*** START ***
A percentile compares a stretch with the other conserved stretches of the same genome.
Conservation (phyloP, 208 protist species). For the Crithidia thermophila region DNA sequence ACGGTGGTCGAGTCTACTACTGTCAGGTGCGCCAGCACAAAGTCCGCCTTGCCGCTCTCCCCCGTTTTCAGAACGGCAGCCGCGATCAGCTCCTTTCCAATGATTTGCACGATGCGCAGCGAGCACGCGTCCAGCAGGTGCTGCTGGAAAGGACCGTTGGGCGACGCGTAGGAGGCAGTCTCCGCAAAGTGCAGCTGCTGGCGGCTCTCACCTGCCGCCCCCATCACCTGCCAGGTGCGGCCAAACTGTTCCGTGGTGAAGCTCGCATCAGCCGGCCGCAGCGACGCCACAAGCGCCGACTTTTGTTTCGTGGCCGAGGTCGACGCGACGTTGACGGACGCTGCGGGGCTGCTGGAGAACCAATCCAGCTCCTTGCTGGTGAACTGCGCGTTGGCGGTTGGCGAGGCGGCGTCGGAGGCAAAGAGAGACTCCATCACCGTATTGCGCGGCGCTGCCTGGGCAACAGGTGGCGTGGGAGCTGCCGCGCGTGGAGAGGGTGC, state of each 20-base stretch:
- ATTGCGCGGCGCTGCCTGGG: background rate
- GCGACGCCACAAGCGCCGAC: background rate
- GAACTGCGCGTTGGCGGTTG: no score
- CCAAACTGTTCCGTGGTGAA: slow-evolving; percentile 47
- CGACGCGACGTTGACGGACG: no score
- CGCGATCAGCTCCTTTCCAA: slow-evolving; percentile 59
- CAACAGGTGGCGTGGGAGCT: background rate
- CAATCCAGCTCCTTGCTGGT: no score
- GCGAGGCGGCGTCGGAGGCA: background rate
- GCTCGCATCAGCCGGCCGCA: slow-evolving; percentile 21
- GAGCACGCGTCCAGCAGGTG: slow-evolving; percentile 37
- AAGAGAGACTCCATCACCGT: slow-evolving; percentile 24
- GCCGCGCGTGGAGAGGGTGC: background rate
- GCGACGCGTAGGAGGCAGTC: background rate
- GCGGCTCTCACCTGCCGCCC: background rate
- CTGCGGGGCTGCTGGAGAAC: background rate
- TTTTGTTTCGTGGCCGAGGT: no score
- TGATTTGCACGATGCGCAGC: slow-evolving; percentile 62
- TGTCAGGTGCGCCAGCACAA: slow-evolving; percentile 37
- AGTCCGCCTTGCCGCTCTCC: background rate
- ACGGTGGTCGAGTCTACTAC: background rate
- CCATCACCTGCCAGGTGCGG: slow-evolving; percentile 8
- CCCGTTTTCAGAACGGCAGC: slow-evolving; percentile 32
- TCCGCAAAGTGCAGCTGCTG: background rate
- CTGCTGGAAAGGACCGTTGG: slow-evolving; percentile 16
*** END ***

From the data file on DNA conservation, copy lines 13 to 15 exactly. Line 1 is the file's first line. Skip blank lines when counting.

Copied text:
- GAGCACGCGTCCAGCAGGTG: slow-evolving; percentile 37
- AAGAGAGACTCCATCACCGT: slow-evolving; percentile 24
- GCCGCGCGTGGAGAGGGTGC: background rate